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World Citizen
September 12, 2010 8:21 PM   Subscribe

Earlier today there was a question about being born in the UK and citizenship. Now I'm curious...my mother is English, my father is Dutch, I was born in Canada (while my parents were living there), and I'm a naturalized US citizen. If for some reason I ever wanted to do so, which countries (if any) could I try to claim citizenship in?

As far as I know I'm not in any danger of moving, but it's always nice to have options.
posted by maxwelton to Law & Government (24 answers total)
 
If you were born in Canada to two parents who were not present for diplomatic reasons, then you are a Canadian citizen. So far as I can tell, Canada does not automatically revoke citizenship (a la Germany) for being naturalized in another country without prior permission.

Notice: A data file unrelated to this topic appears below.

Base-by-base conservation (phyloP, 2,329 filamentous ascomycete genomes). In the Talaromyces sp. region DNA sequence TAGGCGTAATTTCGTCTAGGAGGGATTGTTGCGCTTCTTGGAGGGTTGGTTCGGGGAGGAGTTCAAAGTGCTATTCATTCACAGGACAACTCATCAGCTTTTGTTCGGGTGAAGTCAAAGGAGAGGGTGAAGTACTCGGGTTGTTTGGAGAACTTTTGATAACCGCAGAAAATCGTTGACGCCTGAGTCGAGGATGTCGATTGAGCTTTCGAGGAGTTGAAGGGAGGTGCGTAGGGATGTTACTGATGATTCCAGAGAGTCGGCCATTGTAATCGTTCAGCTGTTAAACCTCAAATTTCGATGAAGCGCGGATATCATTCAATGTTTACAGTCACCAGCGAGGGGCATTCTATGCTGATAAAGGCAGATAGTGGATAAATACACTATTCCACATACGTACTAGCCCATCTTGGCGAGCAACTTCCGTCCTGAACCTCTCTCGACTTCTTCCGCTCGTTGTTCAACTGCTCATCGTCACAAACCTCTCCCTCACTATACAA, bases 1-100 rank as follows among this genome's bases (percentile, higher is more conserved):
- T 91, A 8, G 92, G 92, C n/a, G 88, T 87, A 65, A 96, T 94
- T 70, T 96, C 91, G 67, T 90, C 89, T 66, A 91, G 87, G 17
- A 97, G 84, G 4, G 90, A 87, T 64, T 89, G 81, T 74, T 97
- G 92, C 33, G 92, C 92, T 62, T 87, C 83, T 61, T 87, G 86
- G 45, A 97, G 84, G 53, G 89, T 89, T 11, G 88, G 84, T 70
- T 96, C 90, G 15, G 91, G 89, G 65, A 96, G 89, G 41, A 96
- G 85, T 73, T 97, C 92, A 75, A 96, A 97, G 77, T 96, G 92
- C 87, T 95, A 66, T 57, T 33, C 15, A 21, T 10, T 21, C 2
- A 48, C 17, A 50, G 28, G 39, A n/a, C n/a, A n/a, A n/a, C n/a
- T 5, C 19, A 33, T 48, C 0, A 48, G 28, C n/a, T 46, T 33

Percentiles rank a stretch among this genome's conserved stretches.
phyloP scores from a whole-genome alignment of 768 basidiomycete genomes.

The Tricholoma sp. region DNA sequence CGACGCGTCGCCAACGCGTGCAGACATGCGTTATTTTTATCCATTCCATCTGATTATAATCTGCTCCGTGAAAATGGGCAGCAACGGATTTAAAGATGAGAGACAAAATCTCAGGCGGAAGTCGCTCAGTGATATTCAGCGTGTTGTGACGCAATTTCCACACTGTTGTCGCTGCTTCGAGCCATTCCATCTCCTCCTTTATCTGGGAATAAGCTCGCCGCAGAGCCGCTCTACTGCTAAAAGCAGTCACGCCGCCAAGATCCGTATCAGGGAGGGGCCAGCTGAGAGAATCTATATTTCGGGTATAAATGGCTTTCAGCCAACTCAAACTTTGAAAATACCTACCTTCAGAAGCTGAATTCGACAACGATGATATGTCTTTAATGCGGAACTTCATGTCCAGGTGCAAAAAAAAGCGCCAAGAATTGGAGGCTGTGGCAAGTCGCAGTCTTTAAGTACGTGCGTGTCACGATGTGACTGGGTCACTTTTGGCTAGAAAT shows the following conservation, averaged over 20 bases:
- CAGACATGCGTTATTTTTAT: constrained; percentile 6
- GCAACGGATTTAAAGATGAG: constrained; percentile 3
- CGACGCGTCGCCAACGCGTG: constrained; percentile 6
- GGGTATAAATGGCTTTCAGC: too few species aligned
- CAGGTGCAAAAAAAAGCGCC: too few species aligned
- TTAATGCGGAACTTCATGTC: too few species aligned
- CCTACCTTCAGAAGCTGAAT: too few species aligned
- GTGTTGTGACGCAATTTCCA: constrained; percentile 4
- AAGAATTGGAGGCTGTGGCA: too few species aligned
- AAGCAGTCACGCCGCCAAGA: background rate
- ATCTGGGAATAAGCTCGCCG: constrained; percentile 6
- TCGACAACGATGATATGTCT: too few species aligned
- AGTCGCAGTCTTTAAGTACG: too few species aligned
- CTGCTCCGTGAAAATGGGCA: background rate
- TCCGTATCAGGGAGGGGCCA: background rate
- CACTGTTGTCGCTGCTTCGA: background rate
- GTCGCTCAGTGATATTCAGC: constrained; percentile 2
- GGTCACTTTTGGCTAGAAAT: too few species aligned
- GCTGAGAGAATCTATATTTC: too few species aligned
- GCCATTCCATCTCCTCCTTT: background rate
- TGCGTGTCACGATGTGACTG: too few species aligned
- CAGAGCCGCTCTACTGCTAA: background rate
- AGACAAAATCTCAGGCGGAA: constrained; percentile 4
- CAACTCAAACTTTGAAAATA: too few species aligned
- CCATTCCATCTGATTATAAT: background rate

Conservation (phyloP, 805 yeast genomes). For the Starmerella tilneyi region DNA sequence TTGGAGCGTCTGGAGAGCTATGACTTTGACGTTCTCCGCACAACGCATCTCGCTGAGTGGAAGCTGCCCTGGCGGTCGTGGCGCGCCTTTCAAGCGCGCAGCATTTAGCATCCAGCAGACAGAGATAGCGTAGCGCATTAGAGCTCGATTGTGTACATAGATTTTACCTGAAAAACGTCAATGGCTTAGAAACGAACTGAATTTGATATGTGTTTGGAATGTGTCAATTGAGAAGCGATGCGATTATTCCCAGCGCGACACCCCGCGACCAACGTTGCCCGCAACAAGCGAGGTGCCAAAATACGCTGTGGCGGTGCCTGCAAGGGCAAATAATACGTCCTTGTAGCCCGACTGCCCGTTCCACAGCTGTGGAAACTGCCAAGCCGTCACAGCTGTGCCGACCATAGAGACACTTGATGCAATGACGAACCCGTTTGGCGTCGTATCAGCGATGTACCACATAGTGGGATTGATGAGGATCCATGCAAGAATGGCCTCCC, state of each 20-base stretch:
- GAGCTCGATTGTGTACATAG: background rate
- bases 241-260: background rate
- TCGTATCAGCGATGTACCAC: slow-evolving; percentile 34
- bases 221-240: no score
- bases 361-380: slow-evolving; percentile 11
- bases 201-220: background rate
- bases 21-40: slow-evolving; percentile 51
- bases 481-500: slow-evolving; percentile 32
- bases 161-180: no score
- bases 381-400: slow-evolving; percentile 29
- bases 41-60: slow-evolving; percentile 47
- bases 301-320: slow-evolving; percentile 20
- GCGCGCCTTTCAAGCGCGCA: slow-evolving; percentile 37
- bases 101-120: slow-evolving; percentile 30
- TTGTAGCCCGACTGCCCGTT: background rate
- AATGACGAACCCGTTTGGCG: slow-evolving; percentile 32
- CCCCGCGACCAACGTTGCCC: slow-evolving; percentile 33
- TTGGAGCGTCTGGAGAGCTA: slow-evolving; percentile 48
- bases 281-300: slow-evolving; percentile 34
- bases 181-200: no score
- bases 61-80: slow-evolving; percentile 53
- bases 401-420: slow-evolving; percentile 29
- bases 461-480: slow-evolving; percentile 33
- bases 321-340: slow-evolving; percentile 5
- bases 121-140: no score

If your mother was British by birth or naturalization (that is, not solely by descent) and you were born after 1982, then you are automatically a British citizen by descent. Should your birthday be prior to 1983 then you will have to undertake some additional steps to claim your citizenship.

I know squat all about Dutch citizenship, so hopefully someone else can help there. That said, the Law Offices of Wikipedia, Esq. say that if you were born before 1985 to a Dutch father (who acknowledged you as his child) then you are a Dutch citizen.

Of the three, I'd look into the Dutch, British, and then Canadian citizenship paths in that order. Having the first two passports will get you in and around the Schengen Area (Dutch) and the Commonwealth nations and territories (British), the latter of which includes Canada.

Good luck!
posted by fireoyster at 8:37 PM on September 12, 2010